Performing aerobic exercise or a combination of aerobic exercise and resistive exercise for at least 20 minutes, at least three times per week for at least five weeks appears to be safe and may improve fitness, body composition, and well-being for adults living with HIV.
Exercise is used by many people living with HIV to improve fitness, well-being, and body image. Exercise also is used as a strategy to diminish the health-related consequences of HIV and associated treatments. This review of 14 trials found that performing constant or interval aerobic exercise, or a combination of constant aerobic exercise and progressive resistive exercise, for at least 20 minutes, three times per week for at least five weeks appears to be safe and may be able to improve fitness, body composition, and well-being for adults living with HIV. More high-quality studies are needed to better evaluate the evidence on under-represented groups, such as women and older adults living with HIV, and those who discontinue their exercise programs.
Aerobic exercise appears to be safe and may be beneficial for adults living with HIV. These findings are limited by the small sample sizes and large withdrawal rates described in the studies. Future research would benefit from participant follow-up and intention-to-treat analysis. Further research is required to determine the optimal parameters in which aerobic exercise may be most beneficial for adults living with HIV.
Access to combination antiretroviral therapy has turned HIV into a chronic and manageable disease for many. This increased chronicity has been mirrored by increased prevalence of health-related challenges experienced by people living with HIV (Rusch 2004). Exercise is a key strategy for people living with HIV and by rehabilitation professionals to address these disablements; however, knowledge about the effects of exercise among adults living with HIV still is emerging.
To examine the safety and effectiveness of aerobic exercise interventions on immunologic and virologic, cardiopulmonary, psychologic outcomes and strength, weight, and body composition in adults living with HIV.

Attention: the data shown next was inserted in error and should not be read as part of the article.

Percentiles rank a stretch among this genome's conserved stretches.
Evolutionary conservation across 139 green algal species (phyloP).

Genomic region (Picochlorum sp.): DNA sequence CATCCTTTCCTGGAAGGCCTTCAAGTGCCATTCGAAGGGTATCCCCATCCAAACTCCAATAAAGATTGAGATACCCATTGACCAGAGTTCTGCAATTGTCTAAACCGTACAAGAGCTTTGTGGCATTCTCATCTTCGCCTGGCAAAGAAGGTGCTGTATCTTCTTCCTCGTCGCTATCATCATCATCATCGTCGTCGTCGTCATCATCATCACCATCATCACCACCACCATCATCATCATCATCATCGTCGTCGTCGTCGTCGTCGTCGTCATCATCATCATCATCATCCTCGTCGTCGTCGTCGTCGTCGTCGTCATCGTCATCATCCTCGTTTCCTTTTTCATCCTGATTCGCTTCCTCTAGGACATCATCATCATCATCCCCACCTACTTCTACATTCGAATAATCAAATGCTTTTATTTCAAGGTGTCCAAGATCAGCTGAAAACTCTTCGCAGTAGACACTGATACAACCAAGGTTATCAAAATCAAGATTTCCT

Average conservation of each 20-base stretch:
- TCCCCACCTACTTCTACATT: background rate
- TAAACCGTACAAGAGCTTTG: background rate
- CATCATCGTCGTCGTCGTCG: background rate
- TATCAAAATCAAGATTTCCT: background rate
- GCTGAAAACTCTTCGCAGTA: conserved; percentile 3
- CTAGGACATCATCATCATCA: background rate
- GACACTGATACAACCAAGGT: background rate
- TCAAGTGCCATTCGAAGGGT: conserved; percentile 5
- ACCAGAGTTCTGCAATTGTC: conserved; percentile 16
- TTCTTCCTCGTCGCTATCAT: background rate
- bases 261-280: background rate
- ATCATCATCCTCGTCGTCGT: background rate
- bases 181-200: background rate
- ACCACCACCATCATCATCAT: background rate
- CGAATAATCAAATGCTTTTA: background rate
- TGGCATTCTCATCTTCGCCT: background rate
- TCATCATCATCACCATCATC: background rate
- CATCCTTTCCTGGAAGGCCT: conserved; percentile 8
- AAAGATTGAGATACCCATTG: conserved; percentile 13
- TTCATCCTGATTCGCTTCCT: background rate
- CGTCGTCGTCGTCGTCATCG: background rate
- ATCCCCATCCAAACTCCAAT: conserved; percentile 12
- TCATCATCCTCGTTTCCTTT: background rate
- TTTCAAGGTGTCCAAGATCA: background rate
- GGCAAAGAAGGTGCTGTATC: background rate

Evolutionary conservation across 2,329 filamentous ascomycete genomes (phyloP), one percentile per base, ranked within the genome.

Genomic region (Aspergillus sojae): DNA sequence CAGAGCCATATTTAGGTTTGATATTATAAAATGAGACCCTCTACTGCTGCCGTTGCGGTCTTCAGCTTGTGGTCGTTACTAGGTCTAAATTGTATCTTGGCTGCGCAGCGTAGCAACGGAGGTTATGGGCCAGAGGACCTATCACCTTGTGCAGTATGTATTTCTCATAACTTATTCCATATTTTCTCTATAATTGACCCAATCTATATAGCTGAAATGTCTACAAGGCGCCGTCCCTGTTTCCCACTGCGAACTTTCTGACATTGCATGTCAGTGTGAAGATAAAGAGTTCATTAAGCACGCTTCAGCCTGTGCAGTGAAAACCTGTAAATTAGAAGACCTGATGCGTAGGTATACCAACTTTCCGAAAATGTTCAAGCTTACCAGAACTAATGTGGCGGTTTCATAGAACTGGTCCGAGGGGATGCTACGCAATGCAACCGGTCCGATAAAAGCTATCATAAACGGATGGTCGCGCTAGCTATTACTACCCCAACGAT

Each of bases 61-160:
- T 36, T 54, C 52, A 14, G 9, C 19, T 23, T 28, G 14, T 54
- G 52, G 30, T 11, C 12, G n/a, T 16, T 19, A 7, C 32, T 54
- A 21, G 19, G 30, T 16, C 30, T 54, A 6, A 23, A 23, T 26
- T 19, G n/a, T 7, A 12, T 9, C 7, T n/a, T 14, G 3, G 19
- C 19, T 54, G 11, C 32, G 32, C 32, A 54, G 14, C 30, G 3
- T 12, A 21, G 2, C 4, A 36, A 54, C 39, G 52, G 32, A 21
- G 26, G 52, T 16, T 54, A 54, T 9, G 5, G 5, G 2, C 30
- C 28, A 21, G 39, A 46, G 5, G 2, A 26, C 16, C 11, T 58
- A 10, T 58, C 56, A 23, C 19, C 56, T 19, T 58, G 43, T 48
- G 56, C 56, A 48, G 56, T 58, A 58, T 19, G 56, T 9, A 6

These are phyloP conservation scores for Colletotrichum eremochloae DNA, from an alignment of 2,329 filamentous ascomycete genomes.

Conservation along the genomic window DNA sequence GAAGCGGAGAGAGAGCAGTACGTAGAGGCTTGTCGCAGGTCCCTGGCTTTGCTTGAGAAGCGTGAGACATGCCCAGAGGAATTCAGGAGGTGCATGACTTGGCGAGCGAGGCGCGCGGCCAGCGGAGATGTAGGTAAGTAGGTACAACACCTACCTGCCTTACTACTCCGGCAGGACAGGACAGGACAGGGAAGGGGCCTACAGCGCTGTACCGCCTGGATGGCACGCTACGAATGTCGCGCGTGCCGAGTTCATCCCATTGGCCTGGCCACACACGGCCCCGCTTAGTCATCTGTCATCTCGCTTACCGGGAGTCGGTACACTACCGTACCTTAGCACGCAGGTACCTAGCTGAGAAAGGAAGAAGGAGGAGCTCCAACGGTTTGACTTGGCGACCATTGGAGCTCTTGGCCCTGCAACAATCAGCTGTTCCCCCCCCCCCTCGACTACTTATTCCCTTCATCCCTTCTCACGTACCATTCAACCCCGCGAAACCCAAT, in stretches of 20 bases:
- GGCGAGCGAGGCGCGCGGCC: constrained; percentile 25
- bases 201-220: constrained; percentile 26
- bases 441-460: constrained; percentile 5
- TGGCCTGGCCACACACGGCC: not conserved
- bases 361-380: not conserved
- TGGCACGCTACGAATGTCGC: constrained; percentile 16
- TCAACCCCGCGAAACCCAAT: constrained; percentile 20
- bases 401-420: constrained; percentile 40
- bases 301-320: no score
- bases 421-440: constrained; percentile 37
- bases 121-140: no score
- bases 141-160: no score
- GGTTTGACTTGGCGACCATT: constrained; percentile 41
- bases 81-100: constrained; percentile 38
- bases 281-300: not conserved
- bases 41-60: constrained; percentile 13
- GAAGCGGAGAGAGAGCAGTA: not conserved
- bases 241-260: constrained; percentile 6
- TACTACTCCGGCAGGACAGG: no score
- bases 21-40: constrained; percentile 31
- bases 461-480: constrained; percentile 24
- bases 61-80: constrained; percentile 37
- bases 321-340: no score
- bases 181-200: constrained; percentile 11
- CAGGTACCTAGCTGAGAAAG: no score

Searches of MEDLINE, EMBASE, SCIENCE CITATION INDEX, CINAHL, HEALTHSTAR, PsycINFO, SPORTDISCUS and Cochrane Review Group Databases were conducted between 1980 and June 2009. Searches of published and unpublished abstracts and proceedings from major international and national HIV/AIDS conferences were conducted, as well as a handsearch of reference lists and tables of contents of relevant journals and books.
We included studies of randomised controlled trials (RCTs) comparing aerobic exercise interventions with no aerobic exercise interventions or another exercise or treatment modality, performed at least three times per week for at least four weeks among adults (18 years of age or older) living with HIV.
Data on study design, participants, interventions, outcomes, and methodological quality were abstracted from included studies by two reviewers. Meta-analyses, using RevMan 5 computer software, were performed on outcomes when possible.
A total of 14 studies met inclusion criteria for this review and 30 meta-analyses over several updates were performed. Main results indicated that performing constant or interval aerobic exercise, or a combination of constant aerobic exercise and progressive resistive exercise for at least 20 minutes at least three times per week for at least five weeks appears to be safe and may lead to significant improvements in selected outcomes of cardiopulmonary fitness (maximum oxygen consumption), body composition (leg muscle area, percent body fat), and psychological status (depression-dejection symptoms). These findings are limited to participants who continued to exercise and for whom there were adequate follow-up data.